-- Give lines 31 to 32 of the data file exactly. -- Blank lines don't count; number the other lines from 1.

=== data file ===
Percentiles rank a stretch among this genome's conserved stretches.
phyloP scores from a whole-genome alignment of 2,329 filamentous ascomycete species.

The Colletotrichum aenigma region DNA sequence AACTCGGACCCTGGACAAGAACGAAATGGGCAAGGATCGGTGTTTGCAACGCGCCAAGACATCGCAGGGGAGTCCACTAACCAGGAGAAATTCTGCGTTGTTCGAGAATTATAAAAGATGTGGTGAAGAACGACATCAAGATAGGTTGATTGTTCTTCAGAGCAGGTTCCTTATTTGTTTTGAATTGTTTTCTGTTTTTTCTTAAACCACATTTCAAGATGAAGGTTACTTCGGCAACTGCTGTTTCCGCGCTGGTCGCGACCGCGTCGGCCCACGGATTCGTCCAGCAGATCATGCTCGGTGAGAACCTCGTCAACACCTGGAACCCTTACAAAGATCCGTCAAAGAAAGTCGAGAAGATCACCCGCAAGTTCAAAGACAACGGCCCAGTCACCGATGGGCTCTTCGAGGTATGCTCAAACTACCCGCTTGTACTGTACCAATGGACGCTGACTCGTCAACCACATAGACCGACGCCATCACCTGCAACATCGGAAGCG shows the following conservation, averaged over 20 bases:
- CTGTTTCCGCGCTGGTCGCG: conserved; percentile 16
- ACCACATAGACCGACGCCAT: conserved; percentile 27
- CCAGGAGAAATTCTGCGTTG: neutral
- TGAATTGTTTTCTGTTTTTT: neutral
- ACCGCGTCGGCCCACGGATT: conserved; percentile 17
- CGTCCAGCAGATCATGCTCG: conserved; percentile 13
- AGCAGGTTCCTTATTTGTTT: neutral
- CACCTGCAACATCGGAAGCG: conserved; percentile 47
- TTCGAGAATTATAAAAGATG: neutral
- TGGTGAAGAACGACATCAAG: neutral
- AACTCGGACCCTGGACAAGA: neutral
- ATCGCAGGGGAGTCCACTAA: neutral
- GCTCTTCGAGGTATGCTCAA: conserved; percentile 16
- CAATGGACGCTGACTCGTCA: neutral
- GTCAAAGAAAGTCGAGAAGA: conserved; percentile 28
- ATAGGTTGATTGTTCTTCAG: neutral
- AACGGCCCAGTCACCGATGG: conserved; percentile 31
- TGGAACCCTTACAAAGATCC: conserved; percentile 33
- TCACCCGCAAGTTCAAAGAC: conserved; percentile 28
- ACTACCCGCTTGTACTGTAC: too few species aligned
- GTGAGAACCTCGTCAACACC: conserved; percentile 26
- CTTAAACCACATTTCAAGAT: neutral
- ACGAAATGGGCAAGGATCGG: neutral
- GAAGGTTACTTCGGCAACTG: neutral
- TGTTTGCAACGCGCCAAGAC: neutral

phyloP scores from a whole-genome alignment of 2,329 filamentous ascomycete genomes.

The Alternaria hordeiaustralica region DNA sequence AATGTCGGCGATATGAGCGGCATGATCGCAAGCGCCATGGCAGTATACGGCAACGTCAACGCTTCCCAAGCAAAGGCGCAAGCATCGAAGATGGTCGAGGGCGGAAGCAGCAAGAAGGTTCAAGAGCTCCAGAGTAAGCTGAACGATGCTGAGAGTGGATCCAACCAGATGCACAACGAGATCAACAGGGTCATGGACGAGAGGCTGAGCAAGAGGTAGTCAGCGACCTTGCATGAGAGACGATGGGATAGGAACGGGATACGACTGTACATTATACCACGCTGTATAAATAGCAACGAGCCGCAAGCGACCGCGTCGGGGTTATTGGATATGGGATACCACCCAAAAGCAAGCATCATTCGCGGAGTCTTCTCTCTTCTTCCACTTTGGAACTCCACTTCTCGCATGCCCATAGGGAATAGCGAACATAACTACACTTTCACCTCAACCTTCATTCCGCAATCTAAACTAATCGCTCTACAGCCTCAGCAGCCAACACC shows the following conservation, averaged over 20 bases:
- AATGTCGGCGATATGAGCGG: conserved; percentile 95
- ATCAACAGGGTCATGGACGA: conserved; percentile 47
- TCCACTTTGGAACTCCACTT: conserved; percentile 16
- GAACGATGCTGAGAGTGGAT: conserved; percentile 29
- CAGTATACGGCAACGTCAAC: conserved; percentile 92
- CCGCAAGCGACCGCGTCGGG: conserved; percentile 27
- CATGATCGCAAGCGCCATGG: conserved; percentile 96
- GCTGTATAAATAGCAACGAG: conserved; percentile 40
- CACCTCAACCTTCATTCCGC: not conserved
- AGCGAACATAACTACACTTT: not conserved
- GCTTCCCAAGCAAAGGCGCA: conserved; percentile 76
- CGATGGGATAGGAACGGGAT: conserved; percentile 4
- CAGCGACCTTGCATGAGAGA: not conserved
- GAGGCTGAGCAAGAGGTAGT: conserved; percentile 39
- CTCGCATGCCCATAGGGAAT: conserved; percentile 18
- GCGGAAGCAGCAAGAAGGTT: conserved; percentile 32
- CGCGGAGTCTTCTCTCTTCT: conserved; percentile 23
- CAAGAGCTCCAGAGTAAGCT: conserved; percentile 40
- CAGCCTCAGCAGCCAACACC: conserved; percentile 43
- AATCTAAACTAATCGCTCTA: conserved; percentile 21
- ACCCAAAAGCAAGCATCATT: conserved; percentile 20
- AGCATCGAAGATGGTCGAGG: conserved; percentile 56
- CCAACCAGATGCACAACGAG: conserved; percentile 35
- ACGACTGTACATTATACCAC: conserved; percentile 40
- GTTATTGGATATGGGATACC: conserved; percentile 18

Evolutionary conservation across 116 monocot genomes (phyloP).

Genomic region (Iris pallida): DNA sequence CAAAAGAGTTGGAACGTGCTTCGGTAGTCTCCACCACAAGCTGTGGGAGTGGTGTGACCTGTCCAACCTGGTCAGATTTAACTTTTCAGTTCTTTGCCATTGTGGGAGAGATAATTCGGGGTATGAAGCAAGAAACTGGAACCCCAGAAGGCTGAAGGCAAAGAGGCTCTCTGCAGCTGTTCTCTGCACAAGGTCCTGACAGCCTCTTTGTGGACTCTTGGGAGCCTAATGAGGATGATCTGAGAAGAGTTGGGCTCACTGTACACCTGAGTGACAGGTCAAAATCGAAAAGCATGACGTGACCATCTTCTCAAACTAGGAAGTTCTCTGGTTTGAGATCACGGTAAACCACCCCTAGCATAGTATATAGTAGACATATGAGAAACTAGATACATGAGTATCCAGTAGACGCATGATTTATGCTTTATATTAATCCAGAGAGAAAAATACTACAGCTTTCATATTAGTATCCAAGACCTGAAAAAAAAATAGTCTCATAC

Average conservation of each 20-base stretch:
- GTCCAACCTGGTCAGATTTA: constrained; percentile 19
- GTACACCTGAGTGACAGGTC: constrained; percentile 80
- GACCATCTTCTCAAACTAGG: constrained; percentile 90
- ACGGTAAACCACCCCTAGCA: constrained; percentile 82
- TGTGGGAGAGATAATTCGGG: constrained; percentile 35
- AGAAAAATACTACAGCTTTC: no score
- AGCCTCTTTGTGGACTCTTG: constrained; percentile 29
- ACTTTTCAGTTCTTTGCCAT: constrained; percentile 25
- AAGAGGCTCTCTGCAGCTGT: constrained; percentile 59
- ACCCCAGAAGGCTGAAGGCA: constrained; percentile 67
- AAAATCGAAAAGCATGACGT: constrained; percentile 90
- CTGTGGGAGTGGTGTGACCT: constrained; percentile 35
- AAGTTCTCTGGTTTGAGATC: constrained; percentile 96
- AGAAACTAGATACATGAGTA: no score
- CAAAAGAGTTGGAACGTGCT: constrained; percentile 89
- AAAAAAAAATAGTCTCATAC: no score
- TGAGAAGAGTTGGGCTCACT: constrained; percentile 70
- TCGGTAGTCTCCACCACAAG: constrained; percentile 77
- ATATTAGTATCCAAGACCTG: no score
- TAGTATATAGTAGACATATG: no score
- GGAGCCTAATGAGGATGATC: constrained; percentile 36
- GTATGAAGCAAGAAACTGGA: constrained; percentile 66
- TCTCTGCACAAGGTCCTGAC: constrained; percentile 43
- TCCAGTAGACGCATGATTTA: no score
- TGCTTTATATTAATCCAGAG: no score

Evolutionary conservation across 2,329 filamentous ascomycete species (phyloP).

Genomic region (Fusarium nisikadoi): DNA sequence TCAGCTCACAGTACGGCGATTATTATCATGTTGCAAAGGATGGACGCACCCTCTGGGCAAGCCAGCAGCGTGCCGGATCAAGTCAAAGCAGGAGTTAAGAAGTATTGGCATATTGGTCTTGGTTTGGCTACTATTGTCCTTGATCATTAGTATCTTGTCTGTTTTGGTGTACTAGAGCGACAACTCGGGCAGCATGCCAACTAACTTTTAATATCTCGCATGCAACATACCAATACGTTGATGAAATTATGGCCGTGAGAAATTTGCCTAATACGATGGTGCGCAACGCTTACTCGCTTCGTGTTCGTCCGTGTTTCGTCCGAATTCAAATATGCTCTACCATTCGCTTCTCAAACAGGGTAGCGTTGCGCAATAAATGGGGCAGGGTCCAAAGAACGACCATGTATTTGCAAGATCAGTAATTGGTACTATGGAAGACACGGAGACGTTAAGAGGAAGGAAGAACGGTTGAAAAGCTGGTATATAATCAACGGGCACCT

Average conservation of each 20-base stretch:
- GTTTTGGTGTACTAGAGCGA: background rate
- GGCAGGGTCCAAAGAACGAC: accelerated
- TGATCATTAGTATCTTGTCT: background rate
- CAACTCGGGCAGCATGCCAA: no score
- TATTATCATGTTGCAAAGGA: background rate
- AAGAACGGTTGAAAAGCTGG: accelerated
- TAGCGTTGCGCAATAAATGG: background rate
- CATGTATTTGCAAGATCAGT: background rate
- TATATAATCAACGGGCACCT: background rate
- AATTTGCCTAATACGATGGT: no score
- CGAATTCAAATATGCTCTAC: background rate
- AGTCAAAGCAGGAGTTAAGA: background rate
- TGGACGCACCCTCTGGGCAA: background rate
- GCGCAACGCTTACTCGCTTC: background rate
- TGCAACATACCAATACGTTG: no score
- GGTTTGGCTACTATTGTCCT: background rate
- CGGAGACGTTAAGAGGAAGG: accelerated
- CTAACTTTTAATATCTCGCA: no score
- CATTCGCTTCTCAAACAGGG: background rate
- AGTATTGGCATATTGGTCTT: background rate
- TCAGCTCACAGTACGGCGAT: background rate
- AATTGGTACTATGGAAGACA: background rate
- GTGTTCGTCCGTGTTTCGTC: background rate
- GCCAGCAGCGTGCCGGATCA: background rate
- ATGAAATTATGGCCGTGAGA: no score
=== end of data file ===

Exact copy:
- AATGTCGGCGATATGAGCGG: conserved; percentile 95
- ATCAACAGGGTCATGGACGA: conserved; percentile 47